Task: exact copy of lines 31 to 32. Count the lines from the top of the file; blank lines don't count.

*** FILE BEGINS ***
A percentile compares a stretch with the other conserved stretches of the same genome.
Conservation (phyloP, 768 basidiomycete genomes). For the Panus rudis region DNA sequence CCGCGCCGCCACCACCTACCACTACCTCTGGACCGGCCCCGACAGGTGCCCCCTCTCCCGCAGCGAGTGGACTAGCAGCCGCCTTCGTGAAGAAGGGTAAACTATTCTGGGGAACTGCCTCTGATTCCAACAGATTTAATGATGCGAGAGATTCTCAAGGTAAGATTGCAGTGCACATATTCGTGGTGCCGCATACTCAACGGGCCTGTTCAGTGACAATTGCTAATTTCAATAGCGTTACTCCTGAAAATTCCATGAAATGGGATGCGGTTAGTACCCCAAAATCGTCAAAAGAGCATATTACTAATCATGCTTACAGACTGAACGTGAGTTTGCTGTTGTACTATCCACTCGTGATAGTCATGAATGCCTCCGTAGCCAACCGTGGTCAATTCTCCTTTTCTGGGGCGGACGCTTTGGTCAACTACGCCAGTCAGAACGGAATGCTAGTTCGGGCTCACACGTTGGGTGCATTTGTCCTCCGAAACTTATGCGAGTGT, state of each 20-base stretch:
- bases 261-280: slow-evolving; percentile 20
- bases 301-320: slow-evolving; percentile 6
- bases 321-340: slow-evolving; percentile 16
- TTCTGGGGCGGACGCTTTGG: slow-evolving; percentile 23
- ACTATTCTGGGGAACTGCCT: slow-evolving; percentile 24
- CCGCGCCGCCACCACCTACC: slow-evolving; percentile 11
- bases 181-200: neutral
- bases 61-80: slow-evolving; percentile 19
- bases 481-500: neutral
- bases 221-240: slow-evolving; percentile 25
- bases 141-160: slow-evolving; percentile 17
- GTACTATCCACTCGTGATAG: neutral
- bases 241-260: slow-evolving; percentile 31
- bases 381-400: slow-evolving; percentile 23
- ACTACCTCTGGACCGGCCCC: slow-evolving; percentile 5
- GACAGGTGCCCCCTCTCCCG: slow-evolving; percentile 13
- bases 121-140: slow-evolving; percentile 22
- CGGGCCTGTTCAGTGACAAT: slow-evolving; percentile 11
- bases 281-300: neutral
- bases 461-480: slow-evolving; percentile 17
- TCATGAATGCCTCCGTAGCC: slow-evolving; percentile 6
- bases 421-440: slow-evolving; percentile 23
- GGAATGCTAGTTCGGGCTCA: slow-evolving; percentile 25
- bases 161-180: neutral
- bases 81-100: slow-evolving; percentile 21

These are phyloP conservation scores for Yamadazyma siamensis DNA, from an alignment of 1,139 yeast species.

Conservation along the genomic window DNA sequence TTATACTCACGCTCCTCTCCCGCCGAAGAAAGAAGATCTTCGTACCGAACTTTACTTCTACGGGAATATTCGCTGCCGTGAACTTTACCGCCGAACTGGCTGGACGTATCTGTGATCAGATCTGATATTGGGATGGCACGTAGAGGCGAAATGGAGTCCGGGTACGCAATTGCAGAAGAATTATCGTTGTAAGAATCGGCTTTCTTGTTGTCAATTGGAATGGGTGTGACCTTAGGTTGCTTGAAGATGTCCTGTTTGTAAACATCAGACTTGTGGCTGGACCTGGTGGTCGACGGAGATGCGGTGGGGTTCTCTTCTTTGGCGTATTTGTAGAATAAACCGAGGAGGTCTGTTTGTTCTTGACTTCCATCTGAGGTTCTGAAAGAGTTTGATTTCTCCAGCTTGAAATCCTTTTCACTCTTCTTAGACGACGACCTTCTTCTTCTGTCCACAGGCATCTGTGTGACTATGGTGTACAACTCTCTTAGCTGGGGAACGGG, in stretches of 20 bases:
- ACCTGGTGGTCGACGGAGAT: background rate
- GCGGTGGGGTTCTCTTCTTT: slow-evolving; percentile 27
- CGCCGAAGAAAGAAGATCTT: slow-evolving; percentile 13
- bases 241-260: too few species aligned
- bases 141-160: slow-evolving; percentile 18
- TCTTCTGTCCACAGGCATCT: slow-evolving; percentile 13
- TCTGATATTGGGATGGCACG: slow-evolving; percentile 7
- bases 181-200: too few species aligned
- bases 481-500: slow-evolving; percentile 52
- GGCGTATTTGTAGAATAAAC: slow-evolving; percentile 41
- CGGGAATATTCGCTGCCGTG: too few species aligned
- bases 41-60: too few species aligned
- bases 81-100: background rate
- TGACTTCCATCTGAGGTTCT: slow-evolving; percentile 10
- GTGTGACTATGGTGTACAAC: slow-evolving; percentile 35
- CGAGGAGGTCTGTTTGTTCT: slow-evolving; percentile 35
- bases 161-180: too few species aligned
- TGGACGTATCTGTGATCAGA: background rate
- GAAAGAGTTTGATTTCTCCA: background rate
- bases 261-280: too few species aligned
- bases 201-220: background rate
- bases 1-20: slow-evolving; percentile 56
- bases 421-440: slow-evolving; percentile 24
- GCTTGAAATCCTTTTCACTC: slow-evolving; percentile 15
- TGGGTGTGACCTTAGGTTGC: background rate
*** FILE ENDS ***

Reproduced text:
- GCGGTGGGGTTCTCTTCTTT: slow-evolving; percentile 27
- CGCCGAAGAAAGAAGATCTT: slow-evolving; percentile 13